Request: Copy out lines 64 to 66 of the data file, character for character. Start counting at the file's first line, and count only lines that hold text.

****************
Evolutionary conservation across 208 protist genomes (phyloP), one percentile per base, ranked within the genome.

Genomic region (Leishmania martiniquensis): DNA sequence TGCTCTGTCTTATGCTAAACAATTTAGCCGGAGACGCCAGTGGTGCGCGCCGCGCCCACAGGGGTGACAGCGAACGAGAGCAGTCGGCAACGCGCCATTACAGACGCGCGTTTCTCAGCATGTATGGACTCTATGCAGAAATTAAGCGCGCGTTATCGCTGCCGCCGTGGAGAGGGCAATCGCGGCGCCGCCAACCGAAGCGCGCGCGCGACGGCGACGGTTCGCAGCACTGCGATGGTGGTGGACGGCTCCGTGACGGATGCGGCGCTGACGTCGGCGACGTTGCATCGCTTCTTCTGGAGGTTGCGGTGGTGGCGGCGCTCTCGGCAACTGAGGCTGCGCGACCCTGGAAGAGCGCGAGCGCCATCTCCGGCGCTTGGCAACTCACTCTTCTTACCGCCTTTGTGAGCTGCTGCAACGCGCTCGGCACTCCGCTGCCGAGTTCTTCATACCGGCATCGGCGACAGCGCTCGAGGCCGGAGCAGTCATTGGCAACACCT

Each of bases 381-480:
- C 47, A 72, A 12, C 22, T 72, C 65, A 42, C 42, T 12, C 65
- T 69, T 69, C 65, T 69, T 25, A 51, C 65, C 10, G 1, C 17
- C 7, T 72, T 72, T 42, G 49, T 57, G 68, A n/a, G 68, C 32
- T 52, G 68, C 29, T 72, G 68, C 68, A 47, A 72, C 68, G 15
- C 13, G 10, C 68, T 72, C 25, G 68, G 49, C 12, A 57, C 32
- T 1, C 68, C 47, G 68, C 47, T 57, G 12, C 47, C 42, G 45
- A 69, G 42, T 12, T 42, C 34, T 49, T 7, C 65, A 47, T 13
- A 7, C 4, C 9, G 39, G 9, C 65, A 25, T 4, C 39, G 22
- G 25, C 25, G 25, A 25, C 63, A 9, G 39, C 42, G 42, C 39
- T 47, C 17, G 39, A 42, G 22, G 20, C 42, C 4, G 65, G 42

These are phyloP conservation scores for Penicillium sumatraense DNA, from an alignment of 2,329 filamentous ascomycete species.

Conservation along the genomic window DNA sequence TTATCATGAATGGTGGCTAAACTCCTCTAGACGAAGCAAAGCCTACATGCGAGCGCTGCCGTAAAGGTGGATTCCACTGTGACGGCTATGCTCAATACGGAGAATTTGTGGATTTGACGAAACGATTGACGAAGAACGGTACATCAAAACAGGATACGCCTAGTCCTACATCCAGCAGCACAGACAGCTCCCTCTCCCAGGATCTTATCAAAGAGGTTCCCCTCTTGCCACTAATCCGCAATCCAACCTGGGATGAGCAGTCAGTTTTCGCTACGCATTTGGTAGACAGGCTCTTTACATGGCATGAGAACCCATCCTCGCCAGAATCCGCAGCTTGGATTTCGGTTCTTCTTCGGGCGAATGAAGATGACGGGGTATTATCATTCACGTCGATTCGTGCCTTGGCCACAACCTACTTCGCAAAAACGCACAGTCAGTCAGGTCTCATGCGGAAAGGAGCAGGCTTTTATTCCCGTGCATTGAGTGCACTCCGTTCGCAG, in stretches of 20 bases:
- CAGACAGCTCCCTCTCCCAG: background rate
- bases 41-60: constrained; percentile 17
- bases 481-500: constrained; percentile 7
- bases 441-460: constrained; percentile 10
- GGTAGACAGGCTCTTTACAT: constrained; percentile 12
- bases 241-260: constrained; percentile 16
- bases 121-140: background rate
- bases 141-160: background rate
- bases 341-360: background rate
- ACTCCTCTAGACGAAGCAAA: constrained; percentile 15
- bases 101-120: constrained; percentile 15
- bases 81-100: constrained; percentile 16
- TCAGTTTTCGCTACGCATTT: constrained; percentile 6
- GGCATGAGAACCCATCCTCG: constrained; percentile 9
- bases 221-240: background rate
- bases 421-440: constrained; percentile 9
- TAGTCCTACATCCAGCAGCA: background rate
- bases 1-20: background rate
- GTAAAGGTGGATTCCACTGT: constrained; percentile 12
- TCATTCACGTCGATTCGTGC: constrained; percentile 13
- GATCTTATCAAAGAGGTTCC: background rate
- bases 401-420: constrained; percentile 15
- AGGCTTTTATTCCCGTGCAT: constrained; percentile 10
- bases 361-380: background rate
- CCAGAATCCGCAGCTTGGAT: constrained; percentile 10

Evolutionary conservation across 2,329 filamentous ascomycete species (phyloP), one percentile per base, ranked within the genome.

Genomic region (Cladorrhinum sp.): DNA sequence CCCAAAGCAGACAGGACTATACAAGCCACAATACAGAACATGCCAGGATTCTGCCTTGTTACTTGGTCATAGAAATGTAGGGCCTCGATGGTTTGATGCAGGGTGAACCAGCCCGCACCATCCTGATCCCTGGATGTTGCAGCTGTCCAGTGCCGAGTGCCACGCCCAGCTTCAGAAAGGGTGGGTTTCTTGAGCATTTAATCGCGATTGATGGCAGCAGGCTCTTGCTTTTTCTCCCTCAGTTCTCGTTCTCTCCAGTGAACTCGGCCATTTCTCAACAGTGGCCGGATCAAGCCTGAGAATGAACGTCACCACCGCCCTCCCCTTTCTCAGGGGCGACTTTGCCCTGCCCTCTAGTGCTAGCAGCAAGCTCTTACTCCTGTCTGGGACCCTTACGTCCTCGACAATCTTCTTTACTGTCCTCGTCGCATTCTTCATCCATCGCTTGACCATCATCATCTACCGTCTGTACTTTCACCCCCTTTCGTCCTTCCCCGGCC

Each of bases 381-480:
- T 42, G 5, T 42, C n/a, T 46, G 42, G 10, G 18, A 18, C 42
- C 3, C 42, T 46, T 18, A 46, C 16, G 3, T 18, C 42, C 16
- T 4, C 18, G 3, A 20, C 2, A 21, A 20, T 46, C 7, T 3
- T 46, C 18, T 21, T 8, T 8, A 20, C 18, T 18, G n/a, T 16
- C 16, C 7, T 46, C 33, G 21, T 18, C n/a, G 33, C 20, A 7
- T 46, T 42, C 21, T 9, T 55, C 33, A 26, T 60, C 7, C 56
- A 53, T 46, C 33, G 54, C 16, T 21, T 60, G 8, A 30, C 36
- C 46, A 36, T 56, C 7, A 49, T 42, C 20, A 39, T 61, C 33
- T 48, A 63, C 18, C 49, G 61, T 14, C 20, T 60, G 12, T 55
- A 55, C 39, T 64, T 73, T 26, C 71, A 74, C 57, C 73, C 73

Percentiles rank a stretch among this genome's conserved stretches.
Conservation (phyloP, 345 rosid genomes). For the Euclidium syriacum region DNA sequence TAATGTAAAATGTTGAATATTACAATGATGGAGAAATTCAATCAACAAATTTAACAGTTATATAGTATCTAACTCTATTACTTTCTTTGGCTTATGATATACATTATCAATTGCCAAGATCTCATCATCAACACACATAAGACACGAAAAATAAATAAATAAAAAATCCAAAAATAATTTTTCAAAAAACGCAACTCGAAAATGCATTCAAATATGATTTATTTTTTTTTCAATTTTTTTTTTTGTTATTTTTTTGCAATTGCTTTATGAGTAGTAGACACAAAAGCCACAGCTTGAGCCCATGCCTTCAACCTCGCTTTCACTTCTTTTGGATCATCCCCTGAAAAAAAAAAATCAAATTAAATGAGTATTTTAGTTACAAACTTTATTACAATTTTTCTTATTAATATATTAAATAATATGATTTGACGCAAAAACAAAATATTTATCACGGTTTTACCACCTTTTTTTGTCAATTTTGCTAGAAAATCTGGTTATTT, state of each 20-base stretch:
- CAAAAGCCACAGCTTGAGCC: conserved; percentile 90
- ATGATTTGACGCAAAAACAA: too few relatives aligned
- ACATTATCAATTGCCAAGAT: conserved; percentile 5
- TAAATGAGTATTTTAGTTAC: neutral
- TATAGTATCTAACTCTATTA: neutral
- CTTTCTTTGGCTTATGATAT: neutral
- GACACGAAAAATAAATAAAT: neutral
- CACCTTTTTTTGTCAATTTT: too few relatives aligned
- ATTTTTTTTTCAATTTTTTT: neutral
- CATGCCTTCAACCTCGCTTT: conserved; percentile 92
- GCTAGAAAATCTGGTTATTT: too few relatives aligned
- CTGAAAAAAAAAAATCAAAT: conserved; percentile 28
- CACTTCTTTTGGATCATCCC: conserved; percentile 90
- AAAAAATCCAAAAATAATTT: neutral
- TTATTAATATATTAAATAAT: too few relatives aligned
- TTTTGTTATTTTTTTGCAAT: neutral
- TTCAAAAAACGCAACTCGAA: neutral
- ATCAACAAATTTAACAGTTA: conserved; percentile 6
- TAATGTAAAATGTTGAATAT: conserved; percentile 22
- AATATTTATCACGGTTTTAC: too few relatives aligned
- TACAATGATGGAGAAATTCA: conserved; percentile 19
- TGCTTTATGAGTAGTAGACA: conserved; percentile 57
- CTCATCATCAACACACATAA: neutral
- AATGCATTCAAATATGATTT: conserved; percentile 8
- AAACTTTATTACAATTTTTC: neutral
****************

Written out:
- ATTTTTTTTTCAATTTTTTT: neutral
- CATGCCTTCAACCTCGCTTT: conserved; percentile 92
- GCTAGAAAATCTGGTTATTT: too few relatives aligned